Show of a strong labor force amid tech giant layoffs for some South Dakota tech companies

With more tech workers being laid off by tech giants, South Dakota tech companies seem to be...
With more tech workers being laid off by tech giants, South Dakota tech companies seem to be doing better.(Humberto Giles-Sanchez)
Published: Feb. 7, 2023 at 7:13 PM MST
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RAPID CITY, S.D. (KEVN) - More than 69,000 workers in the U.S. tech industry have been laid off since the start of 2023. That’s according to, and there seems to be no end in sight as tech giants continue to lay off workers.

More tech giants have announced layoffs, and companies like Google, Dell, and PayPal have been slashing jobs citing overhiring during periods of rapid growth. In South Dakota, some tech companies aren’t facing those issues.

“A lot of the tech layoffs that have happened out on the coast have been because of a lot of experimental or a lot of cash being thrown at ideas that may or may not function or work. It happened at Meta, Meta tried several different creating several different new companies, and those that didn’t stick, they laid off all of those employees,” said Omnitech partner Chad Vondra.

At the South Dakota Mines career fair on Tuesday, the growth of tech companies around Rapid City and the Black Hills area was hinted at by the director of career services he explained this year at the career fair, they hosted two more tech companies from the area.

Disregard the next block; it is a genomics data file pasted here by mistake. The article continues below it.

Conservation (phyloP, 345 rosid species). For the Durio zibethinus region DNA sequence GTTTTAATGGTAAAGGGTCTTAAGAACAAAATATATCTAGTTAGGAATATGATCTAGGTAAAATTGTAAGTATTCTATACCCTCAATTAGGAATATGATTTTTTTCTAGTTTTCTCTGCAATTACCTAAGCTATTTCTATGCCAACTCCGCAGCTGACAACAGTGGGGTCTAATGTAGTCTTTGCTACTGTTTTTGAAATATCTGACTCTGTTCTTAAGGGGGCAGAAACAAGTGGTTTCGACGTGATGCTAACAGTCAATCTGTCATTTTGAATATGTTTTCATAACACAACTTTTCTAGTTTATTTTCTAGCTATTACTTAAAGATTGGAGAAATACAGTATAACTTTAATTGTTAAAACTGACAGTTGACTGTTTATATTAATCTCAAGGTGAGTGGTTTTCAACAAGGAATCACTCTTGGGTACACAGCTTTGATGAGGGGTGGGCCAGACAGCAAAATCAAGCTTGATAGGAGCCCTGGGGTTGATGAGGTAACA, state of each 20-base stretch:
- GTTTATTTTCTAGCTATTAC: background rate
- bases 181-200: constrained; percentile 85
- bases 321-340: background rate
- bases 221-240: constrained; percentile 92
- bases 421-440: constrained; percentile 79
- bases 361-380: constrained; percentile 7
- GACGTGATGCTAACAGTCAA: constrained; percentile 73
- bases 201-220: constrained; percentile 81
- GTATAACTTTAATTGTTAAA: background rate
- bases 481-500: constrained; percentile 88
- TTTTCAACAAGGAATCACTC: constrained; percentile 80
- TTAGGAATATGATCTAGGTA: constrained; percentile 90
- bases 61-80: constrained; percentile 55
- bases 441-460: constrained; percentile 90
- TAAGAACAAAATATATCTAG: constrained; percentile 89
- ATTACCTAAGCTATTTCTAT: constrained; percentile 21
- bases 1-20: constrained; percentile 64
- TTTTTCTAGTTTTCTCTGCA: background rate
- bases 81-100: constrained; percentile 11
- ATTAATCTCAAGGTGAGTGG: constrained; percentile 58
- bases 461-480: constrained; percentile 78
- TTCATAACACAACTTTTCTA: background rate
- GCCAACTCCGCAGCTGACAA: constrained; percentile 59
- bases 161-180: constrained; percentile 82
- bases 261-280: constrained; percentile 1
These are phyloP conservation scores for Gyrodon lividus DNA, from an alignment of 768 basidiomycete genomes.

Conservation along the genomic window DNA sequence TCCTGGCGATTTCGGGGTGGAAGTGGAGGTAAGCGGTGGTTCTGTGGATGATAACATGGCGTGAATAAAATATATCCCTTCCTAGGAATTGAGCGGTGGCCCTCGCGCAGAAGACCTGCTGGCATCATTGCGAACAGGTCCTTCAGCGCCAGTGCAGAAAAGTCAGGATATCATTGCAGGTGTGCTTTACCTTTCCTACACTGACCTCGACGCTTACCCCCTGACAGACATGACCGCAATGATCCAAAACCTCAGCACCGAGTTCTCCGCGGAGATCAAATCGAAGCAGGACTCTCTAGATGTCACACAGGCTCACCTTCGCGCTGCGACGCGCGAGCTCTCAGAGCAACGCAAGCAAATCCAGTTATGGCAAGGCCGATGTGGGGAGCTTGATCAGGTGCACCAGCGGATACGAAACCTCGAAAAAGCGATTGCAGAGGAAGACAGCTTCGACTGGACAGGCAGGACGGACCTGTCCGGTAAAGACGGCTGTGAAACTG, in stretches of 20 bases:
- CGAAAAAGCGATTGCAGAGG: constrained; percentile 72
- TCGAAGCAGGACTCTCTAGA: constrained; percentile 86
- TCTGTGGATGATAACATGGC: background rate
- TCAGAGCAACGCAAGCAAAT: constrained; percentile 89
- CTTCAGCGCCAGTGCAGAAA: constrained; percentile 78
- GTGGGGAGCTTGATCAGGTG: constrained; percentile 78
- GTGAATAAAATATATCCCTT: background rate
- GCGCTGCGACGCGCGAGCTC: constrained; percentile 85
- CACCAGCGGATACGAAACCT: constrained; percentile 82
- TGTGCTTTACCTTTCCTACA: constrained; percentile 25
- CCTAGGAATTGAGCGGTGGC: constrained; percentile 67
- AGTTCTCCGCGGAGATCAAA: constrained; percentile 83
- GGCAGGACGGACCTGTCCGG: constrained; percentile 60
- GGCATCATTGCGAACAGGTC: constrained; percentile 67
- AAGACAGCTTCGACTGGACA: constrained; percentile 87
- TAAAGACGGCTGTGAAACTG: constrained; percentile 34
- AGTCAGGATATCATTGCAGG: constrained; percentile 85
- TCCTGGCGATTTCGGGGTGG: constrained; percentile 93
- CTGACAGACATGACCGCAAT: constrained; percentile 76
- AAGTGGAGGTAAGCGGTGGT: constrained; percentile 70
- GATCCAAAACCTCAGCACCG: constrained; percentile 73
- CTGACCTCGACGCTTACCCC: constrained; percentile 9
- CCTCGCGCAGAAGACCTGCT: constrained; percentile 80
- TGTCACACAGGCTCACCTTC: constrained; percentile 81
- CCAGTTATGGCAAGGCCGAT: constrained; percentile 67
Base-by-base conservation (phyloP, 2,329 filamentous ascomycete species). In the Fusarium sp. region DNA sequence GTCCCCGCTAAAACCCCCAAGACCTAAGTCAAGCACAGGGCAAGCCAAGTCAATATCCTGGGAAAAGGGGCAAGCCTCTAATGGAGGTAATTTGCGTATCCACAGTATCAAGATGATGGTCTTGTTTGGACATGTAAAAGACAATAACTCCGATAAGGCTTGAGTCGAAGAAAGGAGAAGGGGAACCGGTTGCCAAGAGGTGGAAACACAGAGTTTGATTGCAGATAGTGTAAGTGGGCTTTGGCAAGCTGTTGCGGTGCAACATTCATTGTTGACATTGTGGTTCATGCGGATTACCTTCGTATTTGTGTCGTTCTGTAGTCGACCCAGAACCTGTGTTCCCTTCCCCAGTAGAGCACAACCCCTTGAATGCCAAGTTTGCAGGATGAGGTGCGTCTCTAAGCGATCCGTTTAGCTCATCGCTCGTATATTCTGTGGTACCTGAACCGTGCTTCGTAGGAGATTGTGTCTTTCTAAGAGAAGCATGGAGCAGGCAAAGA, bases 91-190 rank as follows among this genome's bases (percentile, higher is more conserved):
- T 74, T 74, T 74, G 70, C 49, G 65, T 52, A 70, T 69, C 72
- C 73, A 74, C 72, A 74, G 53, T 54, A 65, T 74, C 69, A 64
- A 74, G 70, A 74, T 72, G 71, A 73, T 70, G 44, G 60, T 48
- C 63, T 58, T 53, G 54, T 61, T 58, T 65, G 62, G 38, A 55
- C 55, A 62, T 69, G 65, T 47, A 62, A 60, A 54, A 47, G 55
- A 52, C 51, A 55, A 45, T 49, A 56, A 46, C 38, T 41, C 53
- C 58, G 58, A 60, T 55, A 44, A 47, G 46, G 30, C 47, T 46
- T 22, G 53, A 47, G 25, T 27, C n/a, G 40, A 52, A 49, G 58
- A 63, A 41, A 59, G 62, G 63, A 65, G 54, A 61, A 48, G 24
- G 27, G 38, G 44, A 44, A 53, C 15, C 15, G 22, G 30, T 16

“Each year, Rapid City seems to add new jobs, and so for this career fair. This year we have 28 employers from the Black Hills area,” said Career Services at South Dakota Mines director Matthew Hanley.

Companies like Omnitech, Phase Technologies, RPM innovations, and Property Meld have seen steady growth compared to coastal tech companies because of a more quote “Mid-Western” business practice.

“That doesn’t happen in the Mid-West, especially in the South Dakota area, because we are somewhat sheltered from the economic downturns that happen,” said Vondra.

Vondra stressed that company growth in the Midwest is usually based on demand.

“We tend to grow as needed, rather than growing individuals and growing our companies to expect traffic to come or to expect business to come. We grow our companies based on what is the current demand and keeping up with that demand,” explained Vondra.

Most of the time, when people mention tech companies, South Dakota isn’t the first state that comes to mind. But the industry is steadily growing.

Some of the largest traded tech companies in the state like Raven Industries, Daktronics, and Black Hills Corporation, continue to put the state upfront in the tech scene.